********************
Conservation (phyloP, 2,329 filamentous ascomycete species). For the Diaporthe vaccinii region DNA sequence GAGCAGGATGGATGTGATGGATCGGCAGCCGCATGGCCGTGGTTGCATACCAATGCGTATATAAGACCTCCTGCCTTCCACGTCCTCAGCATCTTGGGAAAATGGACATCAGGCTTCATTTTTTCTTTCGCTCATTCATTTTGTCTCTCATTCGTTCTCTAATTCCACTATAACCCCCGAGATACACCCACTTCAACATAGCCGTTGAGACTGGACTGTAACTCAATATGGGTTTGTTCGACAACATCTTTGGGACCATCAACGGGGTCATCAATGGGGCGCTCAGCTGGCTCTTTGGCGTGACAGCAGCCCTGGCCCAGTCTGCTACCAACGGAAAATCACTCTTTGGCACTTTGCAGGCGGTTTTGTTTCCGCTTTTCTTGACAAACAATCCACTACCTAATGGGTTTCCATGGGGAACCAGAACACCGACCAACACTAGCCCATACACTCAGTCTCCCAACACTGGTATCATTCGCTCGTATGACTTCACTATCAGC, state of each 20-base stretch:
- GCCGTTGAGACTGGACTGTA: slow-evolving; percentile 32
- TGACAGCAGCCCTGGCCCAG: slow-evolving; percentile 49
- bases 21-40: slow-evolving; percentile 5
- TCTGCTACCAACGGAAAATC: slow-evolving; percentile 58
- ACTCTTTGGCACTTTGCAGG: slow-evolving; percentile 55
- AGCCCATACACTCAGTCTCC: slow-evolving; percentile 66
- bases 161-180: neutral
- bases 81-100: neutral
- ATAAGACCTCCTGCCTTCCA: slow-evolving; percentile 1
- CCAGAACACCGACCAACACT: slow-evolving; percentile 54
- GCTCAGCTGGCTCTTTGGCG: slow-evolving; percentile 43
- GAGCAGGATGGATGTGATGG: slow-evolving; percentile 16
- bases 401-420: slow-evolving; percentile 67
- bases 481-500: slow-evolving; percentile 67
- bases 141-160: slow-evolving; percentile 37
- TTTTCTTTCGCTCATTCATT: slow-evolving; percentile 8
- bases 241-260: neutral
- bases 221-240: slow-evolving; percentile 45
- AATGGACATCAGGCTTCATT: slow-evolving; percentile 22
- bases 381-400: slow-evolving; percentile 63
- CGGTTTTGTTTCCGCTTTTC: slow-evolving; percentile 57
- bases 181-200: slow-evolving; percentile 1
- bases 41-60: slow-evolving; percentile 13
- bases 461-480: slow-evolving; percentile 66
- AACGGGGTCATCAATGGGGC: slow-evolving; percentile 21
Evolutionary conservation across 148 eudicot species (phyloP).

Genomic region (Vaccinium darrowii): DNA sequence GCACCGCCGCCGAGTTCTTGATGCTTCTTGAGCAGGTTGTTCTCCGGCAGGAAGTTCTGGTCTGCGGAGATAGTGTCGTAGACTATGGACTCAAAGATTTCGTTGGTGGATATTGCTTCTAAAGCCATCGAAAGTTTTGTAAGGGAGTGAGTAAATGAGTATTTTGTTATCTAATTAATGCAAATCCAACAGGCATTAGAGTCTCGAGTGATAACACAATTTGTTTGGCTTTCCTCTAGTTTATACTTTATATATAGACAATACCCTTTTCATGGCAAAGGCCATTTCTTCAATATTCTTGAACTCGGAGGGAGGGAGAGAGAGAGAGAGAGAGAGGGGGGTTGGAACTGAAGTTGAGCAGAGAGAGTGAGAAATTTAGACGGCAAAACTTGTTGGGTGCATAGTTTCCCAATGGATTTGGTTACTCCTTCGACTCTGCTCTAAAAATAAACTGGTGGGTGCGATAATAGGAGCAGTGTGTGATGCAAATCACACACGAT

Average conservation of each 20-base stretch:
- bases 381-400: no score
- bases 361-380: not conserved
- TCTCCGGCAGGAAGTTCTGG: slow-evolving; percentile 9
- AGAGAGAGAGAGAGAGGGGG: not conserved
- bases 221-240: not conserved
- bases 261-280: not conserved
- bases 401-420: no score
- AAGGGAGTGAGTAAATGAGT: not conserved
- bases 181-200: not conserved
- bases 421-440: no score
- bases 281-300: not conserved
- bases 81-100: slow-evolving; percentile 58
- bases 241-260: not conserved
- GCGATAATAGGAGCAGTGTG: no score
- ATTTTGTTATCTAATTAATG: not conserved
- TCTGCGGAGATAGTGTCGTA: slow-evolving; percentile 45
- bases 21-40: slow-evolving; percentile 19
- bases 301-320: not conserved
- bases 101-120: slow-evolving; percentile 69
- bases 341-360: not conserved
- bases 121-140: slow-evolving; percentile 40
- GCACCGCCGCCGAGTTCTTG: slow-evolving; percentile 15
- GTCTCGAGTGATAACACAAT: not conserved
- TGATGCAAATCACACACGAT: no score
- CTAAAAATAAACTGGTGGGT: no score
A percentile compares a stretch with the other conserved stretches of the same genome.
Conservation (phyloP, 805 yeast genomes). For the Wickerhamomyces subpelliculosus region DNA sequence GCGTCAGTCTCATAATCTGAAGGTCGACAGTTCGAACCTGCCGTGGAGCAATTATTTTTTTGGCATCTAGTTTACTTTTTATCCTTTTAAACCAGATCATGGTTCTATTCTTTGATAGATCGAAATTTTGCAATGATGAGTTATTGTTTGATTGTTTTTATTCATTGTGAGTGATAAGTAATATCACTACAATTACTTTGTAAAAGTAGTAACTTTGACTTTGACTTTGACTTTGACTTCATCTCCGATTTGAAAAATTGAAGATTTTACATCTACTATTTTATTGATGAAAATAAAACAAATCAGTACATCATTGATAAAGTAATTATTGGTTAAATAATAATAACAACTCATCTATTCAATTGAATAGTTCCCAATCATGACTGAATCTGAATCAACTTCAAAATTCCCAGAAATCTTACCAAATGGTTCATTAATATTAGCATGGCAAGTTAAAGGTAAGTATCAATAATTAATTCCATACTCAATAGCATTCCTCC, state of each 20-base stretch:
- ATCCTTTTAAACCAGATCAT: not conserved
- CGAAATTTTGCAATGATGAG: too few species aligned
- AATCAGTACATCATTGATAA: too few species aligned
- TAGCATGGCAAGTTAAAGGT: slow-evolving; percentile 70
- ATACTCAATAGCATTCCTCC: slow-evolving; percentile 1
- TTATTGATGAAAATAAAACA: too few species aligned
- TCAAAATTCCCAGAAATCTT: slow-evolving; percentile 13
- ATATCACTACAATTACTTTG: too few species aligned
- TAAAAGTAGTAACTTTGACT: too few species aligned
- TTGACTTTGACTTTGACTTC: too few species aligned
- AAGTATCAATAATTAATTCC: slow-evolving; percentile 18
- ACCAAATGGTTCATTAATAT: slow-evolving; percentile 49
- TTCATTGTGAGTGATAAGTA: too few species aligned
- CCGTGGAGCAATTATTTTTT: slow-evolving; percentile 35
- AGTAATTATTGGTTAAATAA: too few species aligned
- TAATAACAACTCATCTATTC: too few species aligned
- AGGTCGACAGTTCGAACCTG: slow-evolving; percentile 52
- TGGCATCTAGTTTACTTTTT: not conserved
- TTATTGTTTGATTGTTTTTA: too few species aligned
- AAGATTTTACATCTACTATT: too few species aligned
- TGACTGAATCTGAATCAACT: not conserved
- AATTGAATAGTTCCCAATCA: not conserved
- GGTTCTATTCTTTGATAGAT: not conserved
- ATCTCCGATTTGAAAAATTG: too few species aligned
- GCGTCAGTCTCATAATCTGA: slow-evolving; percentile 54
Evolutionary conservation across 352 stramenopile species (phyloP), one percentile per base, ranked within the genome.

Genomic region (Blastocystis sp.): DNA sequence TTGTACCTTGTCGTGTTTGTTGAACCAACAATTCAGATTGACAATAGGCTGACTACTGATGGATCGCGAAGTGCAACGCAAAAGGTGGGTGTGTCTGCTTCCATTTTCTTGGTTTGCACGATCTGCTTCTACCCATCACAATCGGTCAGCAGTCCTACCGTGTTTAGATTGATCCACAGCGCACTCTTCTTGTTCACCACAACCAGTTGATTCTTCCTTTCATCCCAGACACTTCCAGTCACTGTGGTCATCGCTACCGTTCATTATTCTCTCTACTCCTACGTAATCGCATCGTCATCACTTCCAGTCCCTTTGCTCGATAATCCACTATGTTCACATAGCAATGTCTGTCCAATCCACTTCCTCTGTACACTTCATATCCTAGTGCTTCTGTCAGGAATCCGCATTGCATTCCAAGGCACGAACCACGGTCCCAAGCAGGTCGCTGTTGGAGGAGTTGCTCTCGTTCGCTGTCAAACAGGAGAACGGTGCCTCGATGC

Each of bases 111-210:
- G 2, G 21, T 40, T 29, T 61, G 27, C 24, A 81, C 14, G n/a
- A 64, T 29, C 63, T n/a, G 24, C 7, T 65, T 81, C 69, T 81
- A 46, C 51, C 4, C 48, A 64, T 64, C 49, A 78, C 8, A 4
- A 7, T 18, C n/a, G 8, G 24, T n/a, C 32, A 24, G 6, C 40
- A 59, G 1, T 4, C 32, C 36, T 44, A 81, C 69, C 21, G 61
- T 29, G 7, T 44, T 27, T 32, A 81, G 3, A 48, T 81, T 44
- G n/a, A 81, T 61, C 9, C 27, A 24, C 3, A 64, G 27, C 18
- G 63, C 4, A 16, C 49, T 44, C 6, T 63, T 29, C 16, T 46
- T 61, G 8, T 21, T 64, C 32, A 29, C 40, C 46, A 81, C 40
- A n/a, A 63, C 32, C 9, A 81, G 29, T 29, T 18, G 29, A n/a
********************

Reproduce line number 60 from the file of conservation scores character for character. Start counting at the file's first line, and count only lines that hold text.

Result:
- TAGCATGGCAAGTTAAAGGT: slow-evolving; percentile 70